There's nothing more valuable in this world than time.
Not that other things aren't important too. Relationships, health, peace, you name it... We devote our time to these things that we consider priorities. But, I think life happens too fast for most of us. That's what I'm discovering anyway.
After finishing my B.A. in December, I remained unemployed through the Christmas holiday and right after New Year's started working remotely for an internet start up company (they're really cool people). I did that for about two weeks before I spent two weeks touring Italy and Greece with a group of students and chaperones from the University of Sioux Falls. I'm now in the thick of my second full work week at the office for KosLo.com (that super cool internet startup I mentioned before).
I don't have all the ins and outs of being a full time employed college grad down, but I'm well on my way. I spend my lunch hours in the common rooms usually eating a salad and some fruit that I packed from home, so I'm at the office about 45 hours a week. That sounds like a lot of time, but my perception of time is a lot different these days
Opening the office and getting to work by 8am isn't the hard part, and staying until 5 isn't so bad either. Some days 5:30 rolls around and I have no idea it's already that late! Training my brain to be productive for the 8-9 consecutive hours I work each day is what I'm convinced ultimately drains the average professional.
What is time anyway? I keep asking myself this. Other than the obvious explanation of the way we measure time with years, months, weeks, days, hours, minutes, and seconds, how do you define time? The jury is still out on this one. At least mine is.
I think time is the name we give to quantify the importance any one action has in our life.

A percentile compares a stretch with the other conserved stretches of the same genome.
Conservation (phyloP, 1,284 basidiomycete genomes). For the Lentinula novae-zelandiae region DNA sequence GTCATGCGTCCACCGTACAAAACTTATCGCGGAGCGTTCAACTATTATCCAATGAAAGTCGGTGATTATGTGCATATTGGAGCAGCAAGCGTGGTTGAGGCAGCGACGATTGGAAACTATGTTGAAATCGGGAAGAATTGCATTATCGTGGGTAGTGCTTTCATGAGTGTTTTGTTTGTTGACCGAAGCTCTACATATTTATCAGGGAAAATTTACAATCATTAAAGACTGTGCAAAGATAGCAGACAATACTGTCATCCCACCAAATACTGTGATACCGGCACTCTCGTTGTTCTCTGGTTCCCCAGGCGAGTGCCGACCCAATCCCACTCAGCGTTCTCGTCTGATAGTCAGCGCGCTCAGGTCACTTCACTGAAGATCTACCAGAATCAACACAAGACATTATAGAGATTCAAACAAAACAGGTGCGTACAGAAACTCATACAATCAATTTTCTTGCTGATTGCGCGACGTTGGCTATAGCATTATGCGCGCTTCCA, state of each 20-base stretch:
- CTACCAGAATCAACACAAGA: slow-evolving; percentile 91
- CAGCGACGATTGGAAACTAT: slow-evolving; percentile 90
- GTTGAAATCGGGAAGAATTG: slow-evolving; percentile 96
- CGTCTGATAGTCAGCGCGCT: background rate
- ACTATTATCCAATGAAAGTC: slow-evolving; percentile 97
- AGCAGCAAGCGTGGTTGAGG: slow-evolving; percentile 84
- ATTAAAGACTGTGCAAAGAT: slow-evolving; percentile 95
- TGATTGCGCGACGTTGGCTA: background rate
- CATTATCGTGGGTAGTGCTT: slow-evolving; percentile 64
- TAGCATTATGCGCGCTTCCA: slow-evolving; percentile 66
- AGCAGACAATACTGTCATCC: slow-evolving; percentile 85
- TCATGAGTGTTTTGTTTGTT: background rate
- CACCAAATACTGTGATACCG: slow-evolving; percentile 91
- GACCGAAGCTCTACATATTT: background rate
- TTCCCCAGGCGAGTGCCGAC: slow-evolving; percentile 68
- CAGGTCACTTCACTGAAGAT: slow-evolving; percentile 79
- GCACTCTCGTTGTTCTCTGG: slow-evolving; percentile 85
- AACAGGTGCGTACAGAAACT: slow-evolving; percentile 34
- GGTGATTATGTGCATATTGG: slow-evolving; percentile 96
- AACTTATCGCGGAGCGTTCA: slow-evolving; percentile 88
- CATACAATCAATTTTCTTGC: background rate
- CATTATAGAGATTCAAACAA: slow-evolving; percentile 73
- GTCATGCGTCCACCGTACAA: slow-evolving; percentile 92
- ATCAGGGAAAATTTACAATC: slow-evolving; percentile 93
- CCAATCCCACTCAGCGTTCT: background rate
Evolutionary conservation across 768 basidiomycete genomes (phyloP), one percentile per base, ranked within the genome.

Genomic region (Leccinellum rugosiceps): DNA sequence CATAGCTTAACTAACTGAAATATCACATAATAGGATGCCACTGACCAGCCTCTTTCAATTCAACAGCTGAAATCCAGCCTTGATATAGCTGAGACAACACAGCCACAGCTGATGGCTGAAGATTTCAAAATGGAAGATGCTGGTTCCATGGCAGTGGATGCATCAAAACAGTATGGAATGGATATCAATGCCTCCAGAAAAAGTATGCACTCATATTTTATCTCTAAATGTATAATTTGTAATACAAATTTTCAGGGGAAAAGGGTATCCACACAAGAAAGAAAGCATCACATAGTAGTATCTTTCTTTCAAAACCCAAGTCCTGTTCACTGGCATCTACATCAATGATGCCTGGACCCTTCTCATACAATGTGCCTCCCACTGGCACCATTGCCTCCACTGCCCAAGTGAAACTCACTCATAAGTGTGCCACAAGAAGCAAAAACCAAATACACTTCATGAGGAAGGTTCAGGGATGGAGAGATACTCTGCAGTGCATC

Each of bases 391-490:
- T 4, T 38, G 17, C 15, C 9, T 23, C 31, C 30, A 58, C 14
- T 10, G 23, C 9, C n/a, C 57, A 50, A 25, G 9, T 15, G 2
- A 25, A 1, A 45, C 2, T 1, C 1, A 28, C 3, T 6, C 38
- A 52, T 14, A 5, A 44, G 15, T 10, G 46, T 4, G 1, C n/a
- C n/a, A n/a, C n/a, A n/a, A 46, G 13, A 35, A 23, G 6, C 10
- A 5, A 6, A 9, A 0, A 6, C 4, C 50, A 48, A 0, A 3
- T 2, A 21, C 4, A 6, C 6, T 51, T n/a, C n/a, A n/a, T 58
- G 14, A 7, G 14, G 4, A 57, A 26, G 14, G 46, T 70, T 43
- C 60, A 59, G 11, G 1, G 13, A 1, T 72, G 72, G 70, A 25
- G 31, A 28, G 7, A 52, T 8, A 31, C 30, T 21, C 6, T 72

After working, I get a quick and intense 30 minute workout in after I leave the office (most days...sometimes motivation is hard). I FINALLY don't have a job that makes me work weekends. For the first time in my life I can honestly say I have "free time".
That's where my perception of time really gets off balance. I used to sprint through life. I hurried to from one moment to the next until my eyes refused my brain's demands to stay open just a little longer. Even though falling asleep wasn't hard for my body, my mind always reminded me over and over every night of the things I failed to cross of my to-do list that day.
I thought this was normal.
I was under the impression that the busier I was, the more "things" I had to do, the more people that were "relying" on me, the more important I was. Important to whom? Yeah--good question.
You see the problem is that as a society we categorize "free time" as the time we have left over to do what we want, when we want. That's not true. How someone chooses to spend the 24 hours they have in each day is a reoccurring daily choice. Working a 10 or 12 hour day isn't your boss's fault, it's yours. Spending the last 2 hours of your day watching mindless tv, that adds up.
Stop making excuses.
When I was in school I wanted to get plugged into a Bible group, or get more connected in church. I kept telling myself that I didn't have the time. I was too tired, I had to work, or my time was better spent doing homework or studying. Some days, that's the truth...but that's not because of life. It's because of the choices you made leading up to that point.
If I'm going to continue my current trend of signing off blog posts with a small piece of advice from my personal life experience, today's is this:
It's not a matter of finding time, or making time. It's how you prioritize your time.
It's okay to say no, and you should.
Make a list of the things you love, do them.
You're going to get off track, and some days will swallow you more than others. Don't get discouraged. Pick right back up where you left off!
The amount of time you and I have is numbered. Your guess is as good as mine on what that magic number is. Don't wish your life away while you sit back and let the demands of others keep you from the things and people you love.